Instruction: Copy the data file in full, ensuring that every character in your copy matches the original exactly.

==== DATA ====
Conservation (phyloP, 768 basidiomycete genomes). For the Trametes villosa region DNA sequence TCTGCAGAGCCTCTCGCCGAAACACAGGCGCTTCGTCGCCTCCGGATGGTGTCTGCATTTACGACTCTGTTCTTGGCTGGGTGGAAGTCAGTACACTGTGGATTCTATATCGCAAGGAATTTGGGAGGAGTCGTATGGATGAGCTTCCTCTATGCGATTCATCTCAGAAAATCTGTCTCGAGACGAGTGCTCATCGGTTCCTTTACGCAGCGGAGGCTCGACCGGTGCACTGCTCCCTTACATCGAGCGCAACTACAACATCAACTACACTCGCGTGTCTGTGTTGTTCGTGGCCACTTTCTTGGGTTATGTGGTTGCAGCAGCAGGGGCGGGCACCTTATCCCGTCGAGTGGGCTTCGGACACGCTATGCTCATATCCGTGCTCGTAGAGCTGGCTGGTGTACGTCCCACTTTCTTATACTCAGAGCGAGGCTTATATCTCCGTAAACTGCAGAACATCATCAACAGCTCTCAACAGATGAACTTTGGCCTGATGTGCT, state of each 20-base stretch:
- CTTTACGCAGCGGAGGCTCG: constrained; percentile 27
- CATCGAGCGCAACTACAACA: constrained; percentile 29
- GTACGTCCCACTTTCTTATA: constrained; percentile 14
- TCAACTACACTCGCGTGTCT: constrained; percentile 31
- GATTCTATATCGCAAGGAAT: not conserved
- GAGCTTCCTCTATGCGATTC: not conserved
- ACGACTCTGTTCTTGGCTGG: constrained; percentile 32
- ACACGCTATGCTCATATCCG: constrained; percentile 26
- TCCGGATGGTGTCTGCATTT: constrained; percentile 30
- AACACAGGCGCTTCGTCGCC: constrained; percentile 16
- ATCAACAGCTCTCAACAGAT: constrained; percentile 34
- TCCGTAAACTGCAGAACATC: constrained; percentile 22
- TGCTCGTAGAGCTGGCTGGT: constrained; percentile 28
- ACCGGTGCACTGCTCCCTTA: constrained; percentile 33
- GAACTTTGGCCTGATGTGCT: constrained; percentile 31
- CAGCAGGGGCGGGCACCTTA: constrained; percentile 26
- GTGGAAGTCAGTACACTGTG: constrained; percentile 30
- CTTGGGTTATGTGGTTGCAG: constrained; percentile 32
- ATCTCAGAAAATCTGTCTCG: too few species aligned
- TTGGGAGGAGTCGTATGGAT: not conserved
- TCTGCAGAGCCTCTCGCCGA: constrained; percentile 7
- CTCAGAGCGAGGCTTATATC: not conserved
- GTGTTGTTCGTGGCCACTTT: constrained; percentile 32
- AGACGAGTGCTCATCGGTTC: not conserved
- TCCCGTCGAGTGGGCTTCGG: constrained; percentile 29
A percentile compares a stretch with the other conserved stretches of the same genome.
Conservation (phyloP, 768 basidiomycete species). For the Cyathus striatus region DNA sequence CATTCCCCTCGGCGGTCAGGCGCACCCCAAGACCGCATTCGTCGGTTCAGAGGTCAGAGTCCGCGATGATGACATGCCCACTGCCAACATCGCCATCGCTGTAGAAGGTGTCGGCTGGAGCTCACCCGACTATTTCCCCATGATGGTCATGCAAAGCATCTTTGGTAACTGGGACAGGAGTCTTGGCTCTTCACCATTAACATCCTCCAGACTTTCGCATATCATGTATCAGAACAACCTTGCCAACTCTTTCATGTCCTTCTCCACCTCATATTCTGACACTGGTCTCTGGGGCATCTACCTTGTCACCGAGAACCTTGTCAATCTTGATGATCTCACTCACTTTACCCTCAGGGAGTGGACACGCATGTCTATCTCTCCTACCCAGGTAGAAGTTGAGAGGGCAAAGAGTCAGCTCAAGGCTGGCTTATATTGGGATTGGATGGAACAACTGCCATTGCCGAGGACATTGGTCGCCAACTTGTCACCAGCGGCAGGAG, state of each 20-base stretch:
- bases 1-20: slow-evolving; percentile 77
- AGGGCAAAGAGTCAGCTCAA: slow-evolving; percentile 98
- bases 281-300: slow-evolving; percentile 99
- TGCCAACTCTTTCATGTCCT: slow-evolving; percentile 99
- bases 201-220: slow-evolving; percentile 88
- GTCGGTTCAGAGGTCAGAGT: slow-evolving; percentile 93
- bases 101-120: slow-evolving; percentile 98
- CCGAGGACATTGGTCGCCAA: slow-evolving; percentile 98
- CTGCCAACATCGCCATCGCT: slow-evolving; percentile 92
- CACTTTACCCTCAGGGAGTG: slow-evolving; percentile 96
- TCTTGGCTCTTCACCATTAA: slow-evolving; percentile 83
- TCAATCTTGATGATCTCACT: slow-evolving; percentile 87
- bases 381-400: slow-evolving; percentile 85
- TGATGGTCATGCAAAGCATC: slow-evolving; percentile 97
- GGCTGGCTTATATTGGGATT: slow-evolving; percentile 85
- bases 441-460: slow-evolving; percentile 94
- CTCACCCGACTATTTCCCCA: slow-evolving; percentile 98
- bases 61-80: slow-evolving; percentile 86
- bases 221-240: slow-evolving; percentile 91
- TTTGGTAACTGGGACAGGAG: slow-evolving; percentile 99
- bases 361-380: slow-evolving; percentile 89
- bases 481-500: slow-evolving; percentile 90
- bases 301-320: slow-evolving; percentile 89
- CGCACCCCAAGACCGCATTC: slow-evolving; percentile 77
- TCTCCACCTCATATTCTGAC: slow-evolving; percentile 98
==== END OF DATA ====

Conservation (phyloP, 768 basidiomycete genomes). For the Trametes villosa region DNA sequence TCTGCAGAGCCTCTCGCCGAAACACAGGCGCTTCGTCGCCTCCGGATGGTGTCTGCATTTACGACTCTGTTCTTGGCTGGGTGGAAGTCAGTACACTGTGGATTCTATATCGCAAGGAATTTGGGAGGAGTCGTATGGATGAGCTTCCTCTATGCGATTCATCTCAGAAAATCTGTCTCGAGACGAGTGCTCATCGGTTCCTTTACGCAGCGGAGGCTCGACCGGTGCACTGCTCCCTTACATCGAGCGCAACTACAACATCAACTACACTCGCGTGTCTGTGTTGTTCGTGGCCACTTTCTTGGGTTATGTGGTTGCAGCAGCAGGGGCGGGCACCTTATCCCGTCGAGTGGGCTTCGGACACGCTATGCTCATATCCGTGCTCGTAGAGCTGGCTGGTGTACGTCCCACTTTCTTATACTCAGAGCGAGGCTTATATCTCCGTAAACTGCAGAACATCATCAACAGCTCTCAACAGATGAACTTTGGCCTGATGTGCT, state of each 20-base stretch:
- CTTTACGCAGCGGAGGCTCG: constrained; percentile 27
- CATCGAGCGCAACTACAACA: constrained; percentile 29
- GTACGTCCCACTTTCTTATA: constrained; percentile 14
- TCAACTACACTCGCGTGTCT: constrained; percentile 31
- GATTCTATATCGCAAGGAAT: not conserved
- GAGCTTCCTCTATGCGATTC: not conserved
- ACGACTCTGTTCTTGGCTGG: constrained; percentile 32
- ACACGCTATGCTCATATCCG: constrained; percentile 26
- TCCGGATGGTGTCTGCATTT: constrained; percentile 30
- AACACAGGCGCTTCGTCGCC: constrained; percentile 16
- ATCAACAGCTCTCAACAGAT: constrained; percentile 34
- TCCGTAAACTGCAGAACATC: constrained; percentile 22
- TGCTCGTAGAGCTGGCTGGT: constrained; percentile 28
- ACCGGTGCACTGCTCCCTTA: constrained; percentile 33
- GAACTTTGGCCTGATGTGCT: constrained; percentile 31
- CAGCAGGGGCGGGCACCTTA: constrained; percentile 26
- GTGGAAGTCAGTACACTGTG: constrained; percentile 30
- CTTGGGTTATGTGGTTGCAG: constrained; percentile 32
- ATCTCAGAAAATCTGTCTCG: too few species aligned
- TTGGGAGGAGTCGTATGGAT: not conserved
- TCTGCAGAGCCTCTCGCCGA: constrained; percentile 7
- CTCAGAGCGAGGCTTATATC: not conserved
- GTGTTGTTCGTGGCCACTTT: constrained; percentile 32
- AGACGAGTGCTCATCGGTTC: not conserved
- TCCCGTCGAGTGGGCTTCGG: constrained; percentile 29
A percentile compares a stretch with the other conserved stretches of the same genome.
Conservation (phyloP, 768 basidiomycete species). For the Cyathus striatus region DNA sequence CATTCCCCTCGGCGGTCAGGCGCACCCCAAGACCGCATTCGTCGGTTCAGAGGTCAGAGTCCGCGATGATGACATGCCCACTGCCAACATCGCCATCGCTGTAGAAGGTGTCGGCTGGAGCTCACCCGACTATTTCCCCATGATGGTCATGCAAAGCATCTTTGGTAACTGGGACAGGAGTCTTGGCTCTTCACCATTAACATCCTCCAGACTTTCGCATATCATGTATCAGAACAACCTTGCCAACTCTTTCATGTCCTTCTCCACCTCATATTCTGACACTGGTCTCTGGGGCATCTACCTTGTCACCGAGAACCTTGTCAATCTTGATGATCTCACTCACTTTACCCTCAGGGAGTGGACACGCATGTCTATCTCTCCTACCCAGGTAGAAGTTGAGAGGGCAAAGAGTCAGCTCAAGGCTGGCTTATATTGGGATTGGATGGAACAACTGCCATTGCCGAGGACATTGGTCGCCAACTTGTCACCAGCGGCAGGAG, state of each 20-base stretch:
- bases 1-20: slow-evolving; percentile 77
- AGGGCAAAGAGTCAGCTCAA: slow-evolving; percentile 98
- bases 281-300: slow-evolving; percentile 99
- TGCCAACTCTTTCATGTCCT: slow-evolving; percentile 99
- bases 201-220: slow-evolving; percentile 88
- GTCGGTTCAGAGGTCAGAGT: slow-evolving; percentile 93
- bases 101-120: slow-evolving; percentile 98
- CCGAGGACATTGGTCGCCAA: slow-evolving; percentile 98
- CTGCCAACATCGCCATCGCT: slow-evolving; percentile 92
- CACTTTACCCTCAGGGAGTG: slow-evolving; percentile 96
- TCTTGGCTCTTCACCATTAA: slow-evolving; percentile 83
- TCAATCTTGATGATCTCACT: slow-evolving; percentile 87
- bases 381-400: slow-evolving; percentile 85
- TGATGGTCATGCAAAGCATC: slow-evolving; percentile 97
- GGCTGGCTTATATTGGGATT: slow-evolving; percentile 85
- bases 441-460: slow-evolving; percentile 94
- CTCACCCGACTATTTCCCCA: slow-evolving; percentile 98
- bases 61-80: slow-evolving; percentile 86
- bases 221-240: slow-evolving; percentile 91
- TTTGGTAACTGGGACAGGAG: slow-evolving; percentile 99
- bases 361-380: slow-evolving; percentile 89
- bases 481-500: slow-evolving; percentile 90
- bases 301-320: slow-evolving; percentile 89
- CGCACCCCAAGACCGCATTC: slow-evolving; percentile 77
- TCTCCACCTCATATTCTGAC: slow-evolving; percentile 98